Anyway the reason I am proposing this is many players of the game have native languages other than English. There are many German, Polish, Portuguese, and Spanish speakers who play Stendhal. This NPC, you would be able to send messages, to translate text from one language to another. The NPC if you walk up to them in the game or message them with something that isn't a command they understand, would explain the command syntax to players. The command syntax I propose is "translate oldlanguage-code newlanguage-code text to be translated". The language codes to use are 3-letter ISO 639-3 language codes (see http://en.wikipedia.org/wiki/List_of_ISO_639-3_codes for a full list). Anyway here are some of the most common ones:
ARA - Arabic
DEU - German
ENG - English
FRA - French
ITA - Italian
JPN - Japanese
POL - Polish
POR - Portuguese
RUS - Russian
SPA - Spanish
ZHO - Chinese
So if I send the message "translate eng por hello" to that NPC, its response would be "olá", as an example. It translates words and phrases but doesn't do full-fledged machine translation of sentences.
So, they are very much open to having their service put to use in open source projects such as this one. The only problem is it isn't really a full-fledged machine translation service, but rather merely a database of translations for words and phrases, and if you put in a phrase that isn't in its database, it can't translate it. However, if that happens, the phrase can be broken up into separate words and each of them can be translated individually by the Stendhal client. This would, of course, lead to incorrect grammar, since if you translate every word in an English sentence into the equivalent Portuguese word, for instance, it will not be correct grammar. But, that is not such a bad problem, since a translation with the correct words but bad grammar is better than nothing, and people can figure out what it means. Also bad grammar can be funny, if you find sentences such as "All your base are belong to us" funny.
Oh and also, since this would all be done within the client, the only thing that would be done on server-side is adding the NPC who explains how this works and has the same name as the NPC that, on the client side, if you message, then instead of going to the Stendhal server as a message, the client directly uses the Glosbe API to do the translation. It would appear in the Stendhal client just as if it is a private message. So basically this would not increase the server load on Stendhal servers at all. Instead it would increase server load on Glosbe's servers, but only slightly, since not that many people play Stendhal.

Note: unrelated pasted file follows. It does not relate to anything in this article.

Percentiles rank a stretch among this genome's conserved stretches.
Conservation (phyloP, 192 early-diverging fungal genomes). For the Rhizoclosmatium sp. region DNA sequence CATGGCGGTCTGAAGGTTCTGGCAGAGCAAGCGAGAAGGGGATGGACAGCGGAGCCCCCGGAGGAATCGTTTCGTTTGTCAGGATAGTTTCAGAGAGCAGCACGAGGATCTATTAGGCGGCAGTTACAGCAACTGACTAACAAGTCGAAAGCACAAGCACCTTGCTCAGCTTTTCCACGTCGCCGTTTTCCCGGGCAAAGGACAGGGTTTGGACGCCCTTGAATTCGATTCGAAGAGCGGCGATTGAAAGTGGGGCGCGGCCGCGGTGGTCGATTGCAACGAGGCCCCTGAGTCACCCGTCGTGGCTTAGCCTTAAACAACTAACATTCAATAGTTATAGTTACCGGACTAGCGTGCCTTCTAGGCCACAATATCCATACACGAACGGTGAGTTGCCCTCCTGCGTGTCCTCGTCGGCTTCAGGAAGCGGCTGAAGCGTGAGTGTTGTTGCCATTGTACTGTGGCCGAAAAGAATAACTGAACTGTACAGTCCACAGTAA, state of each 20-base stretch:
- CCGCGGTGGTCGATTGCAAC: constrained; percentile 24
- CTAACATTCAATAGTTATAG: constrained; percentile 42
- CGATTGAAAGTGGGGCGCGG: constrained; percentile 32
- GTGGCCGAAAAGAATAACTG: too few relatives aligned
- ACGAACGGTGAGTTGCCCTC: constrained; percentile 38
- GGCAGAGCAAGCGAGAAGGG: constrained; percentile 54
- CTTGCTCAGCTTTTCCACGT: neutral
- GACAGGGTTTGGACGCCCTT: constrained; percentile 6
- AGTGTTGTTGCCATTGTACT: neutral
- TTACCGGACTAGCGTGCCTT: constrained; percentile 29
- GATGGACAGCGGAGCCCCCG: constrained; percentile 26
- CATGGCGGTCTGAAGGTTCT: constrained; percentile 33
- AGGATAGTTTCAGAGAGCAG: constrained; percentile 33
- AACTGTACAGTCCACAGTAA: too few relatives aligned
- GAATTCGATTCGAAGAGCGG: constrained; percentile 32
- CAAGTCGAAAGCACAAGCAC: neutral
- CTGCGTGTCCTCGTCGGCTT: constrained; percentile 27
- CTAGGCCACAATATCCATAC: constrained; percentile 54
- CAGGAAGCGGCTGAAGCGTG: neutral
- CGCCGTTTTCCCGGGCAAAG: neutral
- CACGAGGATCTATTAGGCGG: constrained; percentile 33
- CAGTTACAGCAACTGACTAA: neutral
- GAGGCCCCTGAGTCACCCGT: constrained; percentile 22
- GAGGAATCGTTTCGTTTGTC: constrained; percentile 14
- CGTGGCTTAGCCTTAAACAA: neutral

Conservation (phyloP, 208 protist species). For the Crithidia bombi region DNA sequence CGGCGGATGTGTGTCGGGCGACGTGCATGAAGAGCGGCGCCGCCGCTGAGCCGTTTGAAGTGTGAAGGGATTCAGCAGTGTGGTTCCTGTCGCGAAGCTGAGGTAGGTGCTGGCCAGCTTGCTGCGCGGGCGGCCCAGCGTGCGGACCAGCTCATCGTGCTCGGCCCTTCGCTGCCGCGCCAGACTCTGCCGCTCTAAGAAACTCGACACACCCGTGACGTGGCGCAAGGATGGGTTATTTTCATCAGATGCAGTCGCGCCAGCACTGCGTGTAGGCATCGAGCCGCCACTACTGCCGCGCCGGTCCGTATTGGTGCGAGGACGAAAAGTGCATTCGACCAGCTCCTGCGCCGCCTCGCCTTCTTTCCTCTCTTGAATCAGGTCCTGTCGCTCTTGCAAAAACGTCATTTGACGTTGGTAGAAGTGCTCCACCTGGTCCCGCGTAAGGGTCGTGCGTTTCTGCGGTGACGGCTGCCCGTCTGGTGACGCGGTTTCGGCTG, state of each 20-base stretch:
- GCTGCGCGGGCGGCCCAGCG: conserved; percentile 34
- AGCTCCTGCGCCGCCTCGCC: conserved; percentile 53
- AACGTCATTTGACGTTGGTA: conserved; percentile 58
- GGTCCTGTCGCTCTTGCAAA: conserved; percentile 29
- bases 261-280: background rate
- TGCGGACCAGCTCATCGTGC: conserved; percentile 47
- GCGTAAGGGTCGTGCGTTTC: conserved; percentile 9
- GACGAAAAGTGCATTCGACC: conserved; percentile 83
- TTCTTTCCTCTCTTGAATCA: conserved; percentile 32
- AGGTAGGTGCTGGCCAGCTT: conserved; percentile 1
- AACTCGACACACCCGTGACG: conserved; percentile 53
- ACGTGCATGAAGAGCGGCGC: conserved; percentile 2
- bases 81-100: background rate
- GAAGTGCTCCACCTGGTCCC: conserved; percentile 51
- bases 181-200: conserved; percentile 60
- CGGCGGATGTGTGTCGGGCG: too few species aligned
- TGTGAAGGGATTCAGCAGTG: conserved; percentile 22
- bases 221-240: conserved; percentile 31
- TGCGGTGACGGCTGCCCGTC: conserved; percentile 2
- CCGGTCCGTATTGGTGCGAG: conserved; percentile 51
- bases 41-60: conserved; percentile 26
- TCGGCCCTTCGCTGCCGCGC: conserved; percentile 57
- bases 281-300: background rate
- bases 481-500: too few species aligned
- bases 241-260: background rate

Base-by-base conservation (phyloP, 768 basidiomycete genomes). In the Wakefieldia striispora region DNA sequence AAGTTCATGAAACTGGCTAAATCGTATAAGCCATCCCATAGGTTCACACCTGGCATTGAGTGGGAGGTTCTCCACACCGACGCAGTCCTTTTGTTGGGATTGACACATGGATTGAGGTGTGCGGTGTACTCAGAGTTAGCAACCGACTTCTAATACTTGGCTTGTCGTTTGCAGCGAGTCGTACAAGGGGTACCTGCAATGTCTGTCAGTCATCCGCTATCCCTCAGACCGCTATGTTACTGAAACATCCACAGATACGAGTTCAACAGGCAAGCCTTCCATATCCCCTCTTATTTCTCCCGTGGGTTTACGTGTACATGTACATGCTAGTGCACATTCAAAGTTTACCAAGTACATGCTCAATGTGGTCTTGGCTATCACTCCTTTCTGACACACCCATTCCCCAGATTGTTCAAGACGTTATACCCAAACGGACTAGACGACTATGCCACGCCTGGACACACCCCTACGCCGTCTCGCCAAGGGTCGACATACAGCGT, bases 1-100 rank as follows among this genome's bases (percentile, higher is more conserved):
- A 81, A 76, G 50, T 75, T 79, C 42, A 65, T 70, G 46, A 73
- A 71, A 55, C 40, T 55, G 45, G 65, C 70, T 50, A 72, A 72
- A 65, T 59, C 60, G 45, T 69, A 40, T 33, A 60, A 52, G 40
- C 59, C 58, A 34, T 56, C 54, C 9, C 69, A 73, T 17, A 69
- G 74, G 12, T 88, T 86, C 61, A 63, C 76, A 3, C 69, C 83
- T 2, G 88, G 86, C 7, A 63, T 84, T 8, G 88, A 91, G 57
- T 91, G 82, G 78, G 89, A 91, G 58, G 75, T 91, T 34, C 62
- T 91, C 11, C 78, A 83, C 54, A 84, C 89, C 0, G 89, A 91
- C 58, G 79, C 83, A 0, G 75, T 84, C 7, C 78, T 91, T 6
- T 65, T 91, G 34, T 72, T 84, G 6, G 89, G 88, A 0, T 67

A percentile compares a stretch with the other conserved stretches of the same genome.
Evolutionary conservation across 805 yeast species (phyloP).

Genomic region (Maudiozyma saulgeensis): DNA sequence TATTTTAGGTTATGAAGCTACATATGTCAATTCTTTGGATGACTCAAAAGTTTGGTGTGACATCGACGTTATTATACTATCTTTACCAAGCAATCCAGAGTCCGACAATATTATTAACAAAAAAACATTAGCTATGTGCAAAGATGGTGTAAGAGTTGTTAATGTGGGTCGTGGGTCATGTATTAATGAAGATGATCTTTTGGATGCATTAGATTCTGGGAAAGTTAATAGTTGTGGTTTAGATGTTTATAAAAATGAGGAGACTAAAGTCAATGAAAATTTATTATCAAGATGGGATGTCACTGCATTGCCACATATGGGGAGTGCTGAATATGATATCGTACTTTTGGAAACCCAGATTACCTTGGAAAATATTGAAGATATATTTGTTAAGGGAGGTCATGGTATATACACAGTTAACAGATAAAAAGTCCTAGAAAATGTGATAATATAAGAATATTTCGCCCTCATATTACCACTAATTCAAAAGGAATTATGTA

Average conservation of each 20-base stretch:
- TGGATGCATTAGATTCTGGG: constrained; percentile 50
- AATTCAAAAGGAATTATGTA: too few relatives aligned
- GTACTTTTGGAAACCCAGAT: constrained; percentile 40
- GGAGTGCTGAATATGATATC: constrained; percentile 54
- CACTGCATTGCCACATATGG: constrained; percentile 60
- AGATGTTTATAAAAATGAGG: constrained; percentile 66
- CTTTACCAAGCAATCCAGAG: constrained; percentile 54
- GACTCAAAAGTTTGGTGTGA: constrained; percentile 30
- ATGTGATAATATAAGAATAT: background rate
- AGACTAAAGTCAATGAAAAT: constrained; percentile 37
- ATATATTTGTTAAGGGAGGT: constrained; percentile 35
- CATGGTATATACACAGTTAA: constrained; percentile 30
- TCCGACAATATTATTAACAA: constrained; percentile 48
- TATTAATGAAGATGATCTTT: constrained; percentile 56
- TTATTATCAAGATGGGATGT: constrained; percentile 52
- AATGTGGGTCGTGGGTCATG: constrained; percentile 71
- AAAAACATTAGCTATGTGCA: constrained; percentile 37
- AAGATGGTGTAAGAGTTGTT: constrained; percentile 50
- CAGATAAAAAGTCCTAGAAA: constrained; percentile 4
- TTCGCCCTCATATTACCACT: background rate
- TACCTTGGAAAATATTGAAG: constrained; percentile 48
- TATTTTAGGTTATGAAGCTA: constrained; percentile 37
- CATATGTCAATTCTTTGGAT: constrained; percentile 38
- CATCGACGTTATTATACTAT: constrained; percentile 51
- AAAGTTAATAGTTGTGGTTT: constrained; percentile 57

Anyway, if you would prefer a full-fledged machine translation, well that is a more complicated problem, since Glosbe doesn't provide this. There is a free translation API with no limits provided by another service called Yandex. However its legal terms of service (see here: http://legal.yandex.com/translate_api/), I don't think they are compatible with this game. Google Translate costs money to use unless you use hacks that violate its terms of service. Microsoft's Bing translation API IS free to use if you are below a certain number of characters used in their translation service in a given period of time. However, they require a developer ID key. And all of the requests, even if they are done client-side, would show up as coming from the same developer ID key, and count towards that limit. This could potentially lead to a financial liability vulnerability: if a player or group of players did a whole lot of translations in their Stendhal clients, the Stendhal developers would end up having to pay money to Microsoft. Also, since this game is open source, having source code available to the public that contains the developer ID key in it would allow anyone in the world to use that developer ID key and do translations with it, which the Stendhal developers would have to pay for, if the volume of translations went above the limit for the Bing translation API free service. So I would advise against using the Bing machine translation from Microsoft, as it could potentially lead to having to pay them money. So, that is why I am recommending Glosbe, as it is the only translation service I know of with a 100% free-to-use API that is also 100% legal to use in open-source software, without any restrictions that would go against the spirit of open-source software, and without any security vulnerabilities that would be introduced by something like having a developer ID key. Yes, we probably could get better translation results that would also be free, by using one of the hacks to use Google Translate for free, but that is not legal. And we COULD use Yandex but that would require turning both the Stendhal website and the Stendhal game client into advertisements for Yandex and its services, the kind of commercialism and advertising which really goes against the spirit of open source and would really not look very nice on the website or in the game client. Globse is the only translation API provider I know of that is really compliant with the requirements of free, open-source software.